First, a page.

Ridesharing service SideCar is looking to grow and has made key hires to help it do just that. The company today announced that former eBay Electronics and eBay Motors executive Gregory Boutte and Hulu’s Vice President of Product Robert Wong have joined its executive team. Boutte will be SideCar’s Chief Revenue Officer (CRO) while Wong becomes the Executive Vice President of Product. Both are key positions as the company looks to bring its ridesharing service to more cities.
In his capacity, Boutte will be responsible for the company’s top-level growth and geographic expansion. Wong, as you might expect, will lead the charge in making sure that the product’s design is great. The results of their work will weight heavily in the company’s pursuit of reaching more customers beyond its nine current cities. To date, SideCar is only available in San Francisco, Washington, DC, Seattle, Los Angeles, Austin, Philadelphia, Chicago, Brooklyn, and Boston.
Sunil Paul, SideCar’s CEO, says about Boutte and Wong:
Gregory has a reputation for leadership and execution. His depth of experience in two-sided marketplaces and international operations will be key to Sidecar’s global acceleration. Robert is known in the industry as a product executive with the strategic and tactical expertise to take a breakthrough idea mainstream. Both these hires will play an essential role as we grow our business and rideshare community.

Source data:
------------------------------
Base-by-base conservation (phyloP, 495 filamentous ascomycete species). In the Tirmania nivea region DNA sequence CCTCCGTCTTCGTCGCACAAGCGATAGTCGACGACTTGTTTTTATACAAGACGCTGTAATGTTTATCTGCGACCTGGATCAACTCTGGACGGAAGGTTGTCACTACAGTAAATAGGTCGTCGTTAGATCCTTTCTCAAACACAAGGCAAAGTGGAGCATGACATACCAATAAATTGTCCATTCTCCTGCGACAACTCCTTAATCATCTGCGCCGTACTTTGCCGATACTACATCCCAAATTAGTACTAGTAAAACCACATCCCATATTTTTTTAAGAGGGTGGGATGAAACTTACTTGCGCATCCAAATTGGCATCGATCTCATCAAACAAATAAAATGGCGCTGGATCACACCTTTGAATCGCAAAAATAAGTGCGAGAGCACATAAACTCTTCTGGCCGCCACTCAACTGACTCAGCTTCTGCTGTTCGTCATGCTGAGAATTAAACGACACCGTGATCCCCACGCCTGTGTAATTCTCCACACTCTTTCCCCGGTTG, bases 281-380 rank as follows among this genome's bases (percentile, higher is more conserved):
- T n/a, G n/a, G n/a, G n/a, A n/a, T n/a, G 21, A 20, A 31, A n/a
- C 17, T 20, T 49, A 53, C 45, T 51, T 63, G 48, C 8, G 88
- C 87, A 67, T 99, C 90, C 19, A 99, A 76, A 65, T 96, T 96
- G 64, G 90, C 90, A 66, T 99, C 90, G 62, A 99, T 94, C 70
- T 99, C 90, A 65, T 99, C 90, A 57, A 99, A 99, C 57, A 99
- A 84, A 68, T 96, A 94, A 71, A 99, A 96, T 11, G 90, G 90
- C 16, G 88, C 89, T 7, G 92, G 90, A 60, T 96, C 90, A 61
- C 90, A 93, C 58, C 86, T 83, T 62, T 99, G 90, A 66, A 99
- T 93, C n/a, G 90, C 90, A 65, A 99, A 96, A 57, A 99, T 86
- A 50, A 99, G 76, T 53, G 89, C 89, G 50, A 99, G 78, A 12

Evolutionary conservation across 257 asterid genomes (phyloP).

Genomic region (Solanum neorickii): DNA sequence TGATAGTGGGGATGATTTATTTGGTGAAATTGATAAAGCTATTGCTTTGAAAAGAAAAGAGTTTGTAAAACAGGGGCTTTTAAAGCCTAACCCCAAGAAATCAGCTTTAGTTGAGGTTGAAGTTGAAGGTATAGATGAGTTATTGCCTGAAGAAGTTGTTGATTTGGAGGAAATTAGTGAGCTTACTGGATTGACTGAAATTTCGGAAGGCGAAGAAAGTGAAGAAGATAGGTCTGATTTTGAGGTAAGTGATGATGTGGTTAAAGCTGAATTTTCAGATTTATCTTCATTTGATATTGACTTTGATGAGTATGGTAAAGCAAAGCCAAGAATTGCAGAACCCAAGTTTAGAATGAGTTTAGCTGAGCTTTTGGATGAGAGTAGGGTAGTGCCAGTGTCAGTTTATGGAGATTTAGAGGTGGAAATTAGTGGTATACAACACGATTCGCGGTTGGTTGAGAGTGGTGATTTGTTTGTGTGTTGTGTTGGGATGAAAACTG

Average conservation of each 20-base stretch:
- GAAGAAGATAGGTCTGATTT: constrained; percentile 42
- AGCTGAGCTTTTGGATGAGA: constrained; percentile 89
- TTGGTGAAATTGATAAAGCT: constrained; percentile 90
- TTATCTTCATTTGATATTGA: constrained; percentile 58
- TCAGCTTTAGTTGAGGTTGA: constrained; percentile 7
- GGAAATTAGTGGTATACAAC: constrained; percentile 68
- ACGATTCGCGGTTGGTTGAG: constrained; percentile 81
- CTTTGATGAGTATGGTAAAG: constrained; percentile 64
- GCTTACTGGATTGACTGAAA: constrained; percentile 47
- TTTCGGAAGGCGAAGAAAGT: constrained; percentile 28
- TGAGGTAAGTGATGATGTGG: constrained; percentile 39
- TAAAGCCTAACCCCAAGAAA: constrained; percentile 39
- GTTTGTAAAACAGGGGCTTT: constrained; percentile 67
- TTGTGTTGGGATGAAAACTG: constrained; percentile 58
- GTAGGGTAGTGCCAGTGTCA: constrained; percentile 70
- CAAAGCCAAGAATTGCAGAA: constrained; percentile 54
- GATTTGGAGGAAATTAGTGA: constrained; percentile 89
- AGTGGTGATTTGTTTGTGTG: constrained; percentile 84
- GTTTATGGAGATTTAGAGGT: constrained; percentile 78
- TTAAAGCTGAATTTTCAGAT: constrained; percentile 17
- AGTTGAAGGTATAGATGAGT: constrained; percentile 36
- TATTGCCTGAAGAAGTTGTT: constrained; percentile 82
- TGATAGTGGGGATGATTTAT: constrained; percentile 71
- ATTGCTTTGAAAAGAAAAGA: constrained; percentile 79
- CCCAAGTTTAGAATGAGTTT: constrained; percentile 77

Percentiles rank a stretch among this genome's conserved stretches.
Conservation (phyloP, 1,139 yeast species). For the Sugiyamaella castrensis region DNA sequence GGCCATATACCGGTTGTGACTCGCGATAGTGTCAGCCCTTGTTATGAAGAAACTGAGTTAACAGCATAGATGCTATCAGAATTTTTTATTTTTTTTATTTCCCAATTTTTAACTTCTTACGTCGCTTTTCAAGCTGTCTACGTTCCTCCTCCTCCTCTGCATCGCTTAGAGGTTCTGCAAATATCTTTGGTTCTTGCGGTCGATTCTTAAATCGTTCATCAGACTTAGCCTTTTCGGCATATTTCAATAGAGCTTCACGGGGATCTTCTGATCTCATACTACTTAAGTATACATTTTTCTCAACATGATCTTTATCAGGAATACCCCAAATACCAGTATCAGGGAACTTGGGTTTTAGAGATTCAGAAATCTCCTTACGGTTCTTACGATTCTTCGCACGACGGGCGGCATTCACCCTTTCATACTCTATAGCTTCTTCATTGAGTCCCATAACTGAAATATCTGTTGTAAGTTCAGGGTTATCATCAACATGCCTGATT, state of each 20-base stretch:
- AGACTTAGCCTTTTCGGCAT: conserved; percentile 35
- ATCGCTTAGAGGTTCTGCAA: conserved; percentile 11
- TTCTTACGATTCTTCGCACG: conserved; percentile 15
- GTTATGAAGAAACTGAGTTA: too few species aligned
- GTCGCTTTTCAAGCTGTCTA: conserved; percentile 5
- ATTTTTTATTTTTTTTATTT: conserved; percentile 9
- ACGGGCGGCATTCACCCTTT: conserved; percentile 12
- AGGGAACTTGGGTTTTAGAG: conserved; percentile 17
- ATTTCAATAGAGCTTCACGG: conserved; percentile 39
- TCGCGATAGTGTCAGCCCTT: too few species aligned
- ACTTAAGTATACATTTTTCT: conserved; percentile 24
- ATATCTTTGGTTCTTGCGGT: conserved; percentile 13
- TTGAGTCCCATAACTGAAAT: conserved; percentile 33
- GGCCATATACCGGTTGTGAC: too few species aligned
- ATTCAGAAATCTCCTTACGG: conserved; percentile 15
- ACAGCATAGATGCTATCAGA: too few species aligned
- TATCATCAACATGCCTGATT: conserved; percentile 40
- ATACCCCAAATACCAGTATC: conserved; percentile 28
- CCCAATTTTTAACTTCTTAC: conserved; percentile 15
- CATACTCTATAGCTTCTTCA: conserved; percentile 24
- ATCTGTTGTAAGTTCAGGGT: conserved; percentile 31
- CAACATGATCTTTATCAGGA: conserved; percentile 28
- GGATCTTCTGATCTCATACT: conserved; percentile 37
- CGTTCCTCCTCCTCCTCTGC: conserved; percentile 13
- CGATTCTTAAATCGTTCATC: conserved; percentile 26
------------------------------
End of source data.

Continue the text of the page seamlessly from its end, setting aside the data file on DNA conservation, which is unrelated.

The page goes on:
Prior to joining SideCar, Boutte was a Vice President of eBay’s two largest North American businesses. He has also floated around various parts of the company, having run eBay France and being the Vice President of the company’s Southern Europe office. His experience operating a company in multiple countries and locations could benefit Sidecar.
Wong comes from video site Hulu where he had roles leading the design, product management, editorial, and customer support for the company. During his tenure, he helped launch the Hulu Plus subscription service and guided the Hulu product to be installed on more than 300 million Internet-connected devices. SideCar could be looking to him to help make improvements to its interface and customer experience, which may help lead to greater adoption.
But while there’s talk about expansion, it must also be said that the company needs to think about regulatory concerns that has affected those in the “shared economy”, including Uber and Lyft. Today’s news may seem like SideCar is operating without a care in the world, but while it’s growing up, it also needs to bring in some people with bureaucratic experience to help it navigate through transportation policy and avoid the same pitfalls that have befallen its competitors.
In an interview, Paul addressed the regulatory concerns and believes that common ground is possible:
I think, actually, many of the public servants that work in those organizations, they do want to serve the public. I think the system sometimes keeps them from being able to do that, but their personal desire is to do a good job and serve the public. The public is definitley served when we’ve got more choice, when systems are safe, and they’re fair.
However, he believes that SideCar shouldn’t be regulated on the local level. As TechCrunch reported, Paul said that his company is just an information provider and matching service — it doesn’t actually dispatch drivers. If regulators buy that argument, shouldn’t that also apply to both Uber and Lyft?
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